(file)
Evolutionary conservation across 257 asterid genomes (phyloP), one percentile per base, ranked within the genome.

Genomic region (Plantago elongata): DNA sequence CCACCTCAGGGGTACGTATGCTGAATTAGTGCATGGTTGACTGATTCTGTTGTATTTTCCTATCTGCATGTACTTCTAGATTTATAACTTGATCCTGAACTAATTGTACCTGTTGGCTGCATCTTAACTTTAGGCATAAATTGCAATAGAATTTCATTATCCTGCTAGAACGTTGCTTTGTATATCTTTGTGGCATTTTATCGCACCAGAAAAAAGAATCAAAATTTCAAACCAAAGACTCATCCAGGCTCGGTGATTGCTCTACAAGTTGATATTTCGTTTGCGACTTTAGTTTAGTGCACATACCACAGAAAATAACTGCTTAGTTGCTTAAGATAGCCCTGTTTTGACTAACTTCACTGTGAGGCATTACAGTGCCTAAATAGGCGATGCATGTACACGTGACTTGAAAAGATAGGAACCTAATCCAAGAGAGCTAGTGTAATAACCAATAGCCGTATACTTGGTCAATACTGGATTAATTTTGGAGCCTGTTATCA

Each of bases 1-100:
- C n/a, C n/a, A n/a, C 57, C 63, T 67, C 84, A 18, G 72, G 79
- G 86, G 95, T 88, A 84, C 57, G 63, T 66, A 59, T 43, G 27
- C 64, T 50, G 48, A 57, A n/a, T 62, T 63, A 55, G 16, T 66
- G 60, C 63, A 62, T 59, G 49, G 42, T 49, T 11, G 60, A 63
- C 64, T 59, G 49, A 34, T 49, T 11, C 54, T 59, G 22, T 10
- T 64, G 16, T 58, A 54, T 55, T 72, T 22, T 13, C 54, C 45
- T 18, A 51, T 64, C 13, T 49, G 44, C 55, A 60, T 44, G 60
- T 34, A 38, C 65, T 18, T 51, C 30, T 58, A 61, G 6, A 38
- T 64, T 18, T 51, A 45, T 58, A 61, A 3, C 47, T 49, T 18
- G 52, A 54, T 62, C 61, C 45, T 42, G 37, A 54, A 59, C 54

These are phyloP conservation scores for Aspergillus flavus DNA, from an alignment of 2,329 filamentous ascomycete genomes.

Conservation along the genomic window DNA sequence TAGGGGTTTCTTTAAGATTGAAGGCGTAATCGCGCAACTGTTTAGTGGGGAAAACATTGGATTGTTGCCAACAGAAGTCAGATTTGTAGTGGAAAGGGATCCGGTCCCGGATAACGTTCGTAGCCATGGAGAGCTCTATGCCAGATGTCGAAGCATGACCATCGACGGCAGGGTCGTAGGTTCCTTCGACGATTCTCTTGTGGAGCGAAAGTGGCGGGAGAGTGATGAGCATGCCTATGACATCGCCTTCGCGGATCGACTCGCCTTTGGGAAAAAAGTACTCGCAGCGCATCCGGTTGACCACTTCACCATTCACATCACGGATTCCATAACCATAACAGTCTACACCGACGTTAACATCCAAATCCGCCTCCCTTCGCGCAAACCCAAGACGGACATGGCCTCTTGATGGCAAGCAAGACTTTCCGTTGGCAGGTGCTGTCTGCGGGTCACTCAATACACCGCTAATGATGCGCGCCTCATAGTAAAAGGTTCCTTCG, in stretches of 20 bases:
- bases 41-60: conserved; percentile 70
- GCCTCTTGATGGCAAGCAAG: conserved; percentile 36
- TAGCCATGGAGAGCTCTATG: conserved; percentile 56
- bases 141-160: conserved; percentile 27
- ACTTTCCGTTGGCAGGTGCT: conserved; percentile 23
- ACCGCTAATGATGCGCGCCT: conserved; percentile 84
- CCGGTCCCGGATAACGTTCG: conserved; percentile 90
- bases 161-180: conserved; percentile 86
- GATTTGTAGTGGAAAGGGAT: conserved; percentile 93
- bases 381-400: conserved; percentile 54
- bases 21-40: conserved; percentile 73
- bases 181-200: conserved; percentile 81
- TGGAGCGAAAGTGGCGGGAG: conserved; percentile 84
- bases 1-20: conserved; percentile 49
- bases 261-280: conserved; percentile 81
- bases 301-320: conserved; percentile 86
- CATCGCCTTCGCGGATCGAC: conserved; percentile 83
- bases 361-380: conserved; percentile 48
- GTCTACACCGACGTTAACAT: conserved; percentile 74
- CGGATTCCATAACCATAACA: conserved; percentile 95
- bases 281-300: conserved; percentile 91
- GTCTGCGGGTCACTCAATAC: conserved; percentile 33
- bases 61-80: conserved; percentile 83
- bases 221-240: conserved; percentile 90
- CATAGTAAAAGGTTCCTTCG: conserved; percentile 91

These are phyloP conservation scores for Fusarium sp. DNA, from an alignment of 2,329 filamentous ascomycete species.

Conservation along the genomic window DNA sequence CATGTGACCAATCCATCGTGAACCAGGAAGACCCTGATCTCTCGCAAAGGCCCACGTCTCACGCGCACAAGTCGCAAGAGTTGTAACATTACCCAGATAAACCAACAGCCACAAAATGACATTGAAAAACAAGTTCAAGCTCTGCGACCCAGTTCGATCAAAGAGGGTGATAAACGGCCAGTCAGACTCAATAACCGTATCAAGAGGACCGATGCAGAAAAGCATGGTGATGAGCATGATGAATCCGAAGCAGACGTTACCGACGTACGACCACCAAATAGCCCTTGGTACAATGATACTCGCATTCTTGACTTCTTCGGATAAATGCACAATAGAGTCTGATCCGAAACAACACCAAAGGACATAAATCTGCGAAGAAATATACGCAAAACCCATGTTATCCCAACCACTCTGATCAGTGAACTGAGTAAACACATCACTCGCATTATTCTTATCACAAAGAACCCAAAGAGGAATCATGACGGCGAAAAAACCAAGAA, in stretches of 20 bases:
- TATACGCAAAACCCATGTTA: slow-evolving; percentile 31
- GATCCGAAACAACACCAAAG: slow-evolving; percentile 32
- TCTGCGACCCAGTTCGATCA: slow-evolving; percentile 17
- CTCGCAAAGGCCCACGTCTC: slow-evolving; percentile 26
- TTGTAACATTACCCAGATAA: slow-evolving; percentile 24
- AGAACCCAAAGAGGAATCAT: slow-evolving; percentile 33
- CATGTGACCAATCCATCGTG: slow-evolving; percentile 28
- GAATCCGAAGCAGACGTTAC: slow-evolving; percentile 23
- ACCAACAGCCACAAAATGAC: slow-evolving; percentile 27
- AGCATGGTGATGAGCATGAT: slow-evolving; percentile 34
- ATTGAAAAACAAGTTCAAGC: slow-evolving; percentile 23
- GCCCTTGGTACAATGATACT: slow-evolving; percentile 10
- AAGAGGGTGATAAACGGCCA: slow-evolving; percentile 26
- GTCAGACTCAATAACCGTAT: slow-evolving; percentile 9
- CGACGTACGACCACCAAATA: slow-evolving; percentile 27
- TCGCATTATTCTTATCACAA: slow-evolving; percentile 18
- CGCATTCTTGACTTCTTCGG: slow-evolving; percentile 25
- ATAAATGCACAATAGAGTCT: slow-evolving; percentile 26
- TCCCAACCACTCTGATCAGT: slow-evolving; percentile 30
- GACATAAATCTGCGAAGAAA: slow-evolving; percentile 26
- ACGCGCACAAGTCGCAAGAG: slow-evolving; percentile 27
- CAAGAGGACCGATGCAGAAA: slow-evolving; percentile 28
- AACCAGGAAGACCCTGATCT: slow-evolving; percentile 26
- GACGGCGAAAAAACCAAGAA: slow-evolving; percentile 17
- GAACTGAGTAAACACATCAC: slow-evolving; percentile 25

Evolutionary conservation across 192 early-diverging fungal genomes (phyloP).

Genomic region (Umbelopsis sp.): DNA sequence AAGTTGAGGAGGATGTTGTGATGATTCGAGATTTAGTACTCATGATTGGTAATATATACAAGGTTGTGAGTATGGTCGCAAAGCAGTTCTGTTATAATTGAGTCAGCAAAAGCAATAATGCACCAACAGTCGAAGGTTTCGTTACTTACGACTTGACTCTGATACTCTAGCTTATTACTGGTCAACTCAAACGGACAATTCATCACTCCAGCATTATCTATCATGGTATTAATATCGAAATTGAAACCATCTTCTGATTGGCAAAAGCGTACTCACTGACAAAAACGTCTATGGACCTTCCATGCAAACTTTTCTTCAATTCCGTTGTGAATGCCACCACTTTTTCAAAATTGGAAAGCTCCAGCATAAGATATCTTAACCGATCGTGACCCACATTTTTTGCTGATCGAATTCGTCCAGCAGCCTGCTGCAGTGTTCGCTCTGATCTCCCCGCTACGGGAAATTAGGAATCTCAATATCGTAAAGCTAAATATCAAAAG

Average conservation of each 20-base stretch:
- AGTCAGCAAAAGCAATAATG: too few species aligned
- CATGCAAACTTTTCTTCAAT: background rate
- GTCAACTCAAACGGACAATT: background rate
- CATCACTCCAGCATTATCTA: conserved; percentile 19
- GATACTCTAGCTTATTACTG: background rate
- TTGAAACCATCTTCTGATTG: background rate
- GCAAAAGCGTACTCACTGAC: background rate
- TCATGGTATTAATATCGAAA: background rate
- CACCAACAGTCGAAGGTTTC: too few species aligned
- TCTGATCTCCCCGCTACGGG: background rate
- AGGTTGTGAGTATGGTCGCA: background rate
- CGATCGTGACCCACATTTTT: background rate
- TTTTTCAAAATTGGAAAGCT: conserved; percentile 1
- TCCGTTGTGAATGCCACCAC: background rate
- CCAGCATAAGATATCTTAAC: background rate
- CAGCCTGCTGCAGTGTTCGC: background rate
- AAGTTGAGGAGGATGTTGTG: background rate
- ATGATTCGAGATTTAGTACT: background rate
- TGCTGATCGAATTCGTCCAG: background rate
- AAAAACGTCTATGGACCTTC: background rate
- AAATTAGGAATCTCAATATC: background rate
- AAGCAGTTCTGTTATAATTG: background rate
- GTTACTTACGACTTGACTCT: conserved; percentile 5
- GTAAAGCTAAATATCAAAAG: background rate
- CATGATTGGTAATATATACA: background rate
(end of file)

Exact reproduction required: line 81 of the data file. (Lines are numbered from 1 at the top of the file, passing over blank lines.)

- AGGTTGTGAGTATGGTCGCA: background rate